His world is dying, and he just can’t see it.

These days Trump supporters don’t need the likes of Nico or Paul Feig or Sarah Silverman to tell them what’s cool and what’s not – they make their own fun.

I mean, look at this:

One image from a YouTube video makes you laugh harder than all of Silverman’s jokes combined.

Or consider this little quip:

Editor’s note: Donald Trump regularly incites political violence and is a serial liar, rampant xenophobe, racist, misogynist and birther who has repeatedly pledged to ban all Muslims ― 1.6 billion members of an entire religion ― from entering the U.S.

Okay, that last bit is actually a straight-faced bit from the HuffPo editor, and wasn’t meant as a joke, but you can’t help but laugh at the ineffectiveness of that sort of virtue signaling.

The really sad thing about guys like Nico is not that they don’t see reality, but that they see it, consider it, and then reject it outright:

Some forum members say “God Emperor” is simply a tongue-in-cheek attempt to rile up Trump opponents who fear he would be a strongman as president.

Yes, Nico, that’s exactly the trap they’ve laid out for you.  You read the blueprint, laid out the trap, and then blundered into it yourself.  If you had any self-awareness at all, you’d understand that the joke isn’t on you, you are the joke.

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Soft Drinks Are My Kryptonite

One of my hobbies is a fitness hobby peopled largely by people who won’t shut up about it.  In the interests of not being one of “those people”, you won’t hear me talk about it very much.  I only mention it now because my weakness – carbonated beverages – plays a key role in my not being very good at that particular fitness hobby.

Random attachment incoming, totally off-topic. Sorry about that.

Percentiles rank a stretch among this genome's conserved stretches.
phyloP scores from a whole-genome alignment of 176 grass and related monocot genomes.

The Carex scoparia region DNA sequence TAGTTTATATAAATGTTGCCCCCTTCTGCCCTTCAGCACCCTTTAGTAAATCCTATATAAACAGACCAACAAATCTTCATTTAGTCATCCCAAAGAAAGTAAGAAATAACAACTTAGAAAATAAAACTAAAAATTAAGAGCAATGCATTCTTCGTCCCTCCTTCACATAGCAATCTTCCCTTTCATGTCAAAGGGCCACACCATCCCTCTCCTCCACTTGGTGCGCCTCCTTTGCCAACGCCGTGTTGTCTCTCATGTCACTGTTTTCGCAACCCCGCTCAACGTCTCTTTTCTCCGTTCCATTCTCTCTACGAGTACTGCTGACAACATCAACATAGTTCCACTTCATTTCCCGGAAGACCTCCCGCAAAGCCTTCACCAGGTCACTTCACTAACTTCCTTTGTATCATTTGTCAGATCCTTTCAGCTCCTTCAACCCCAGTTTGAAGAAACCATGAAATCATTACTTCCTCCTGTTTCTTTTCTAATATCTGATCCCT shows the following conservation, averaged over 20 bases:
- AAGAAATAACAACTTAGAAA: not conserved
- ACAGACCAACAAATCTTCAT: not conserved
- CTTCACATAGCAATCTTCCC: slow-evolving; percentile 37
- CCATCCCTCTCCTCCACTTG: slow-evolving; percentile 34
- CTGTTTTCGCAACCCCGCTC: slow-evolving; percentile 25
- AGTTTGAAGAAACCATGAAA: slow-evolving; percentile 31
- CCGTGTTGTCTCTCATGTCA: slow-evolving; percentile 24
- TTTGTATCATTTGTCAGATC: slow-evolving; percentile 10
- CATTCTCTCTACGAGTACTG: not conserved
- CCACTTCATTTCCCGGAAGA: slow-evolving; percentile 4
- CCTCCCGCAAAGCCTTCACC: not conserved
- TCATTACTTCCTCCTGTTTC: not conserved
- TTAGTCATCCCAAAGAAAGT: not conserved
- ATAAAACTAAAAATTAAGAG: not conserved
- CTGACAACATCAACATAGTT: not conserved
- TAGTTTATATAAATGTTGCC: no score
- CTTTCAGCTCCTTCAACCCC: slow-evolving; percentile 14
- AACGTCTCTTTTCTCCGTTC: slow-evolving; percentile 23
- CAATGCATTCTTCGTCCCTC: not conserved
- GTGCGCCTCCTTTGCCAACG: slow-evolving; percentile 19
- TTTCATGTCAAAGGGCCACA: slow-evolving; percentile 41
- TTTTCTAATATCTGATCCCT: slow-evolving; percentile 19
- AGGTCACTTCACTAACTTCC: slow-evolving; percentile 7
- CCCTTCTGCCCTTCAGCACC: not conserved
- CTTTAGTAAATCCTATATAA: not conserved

While perusing one of the many quirky little tourist shops that dot the small towns along the western coast of Michigan, I found a massive collection of boutique micro-brew soft drinks, or “pops” as they are known in the local vernacular.  As a guy who drinks soft drinks the way others drink wine, this represented a golden opportunity to branch out a bit from the usual assortment of alternatives to the major brands that can be found in supermarket chains across the country.  Your IBC Root Beers and Mexican Coca-Colas are better than the usual fare, but just not quite the hipster style that lights up my face.

As a small treat for myself, I lined up four promising candidates and had a little soda tasting event for myself in the hotel parking lot the last night of vacation.  While the kids were invited to the party, they were exhausted from a day of roller coaster rides and turned in early.  That left me sitting in the dark on a concrete parking divider looking like a weird tee-totaling wino complete with glass bottle lineup.  It wasn’t the classiest night of my lift, but sometimes you just have to make due.

Spiffy Cola is a nice light cola with a clear, smooth caramel taste.  A little too light in taste, it could use a heavier undertone to its flavor.  It’s made with cane sugar instead of the near-ubiquitous corn syrup used in soft drinks these days, but somehow winds up tasting too sweet with the same lack of refreshment one gets from canned major sodas. While Spiffy Cola would make for a great mixer with a clear rum and heavy dose of lime, it doesn’t stand well on its own.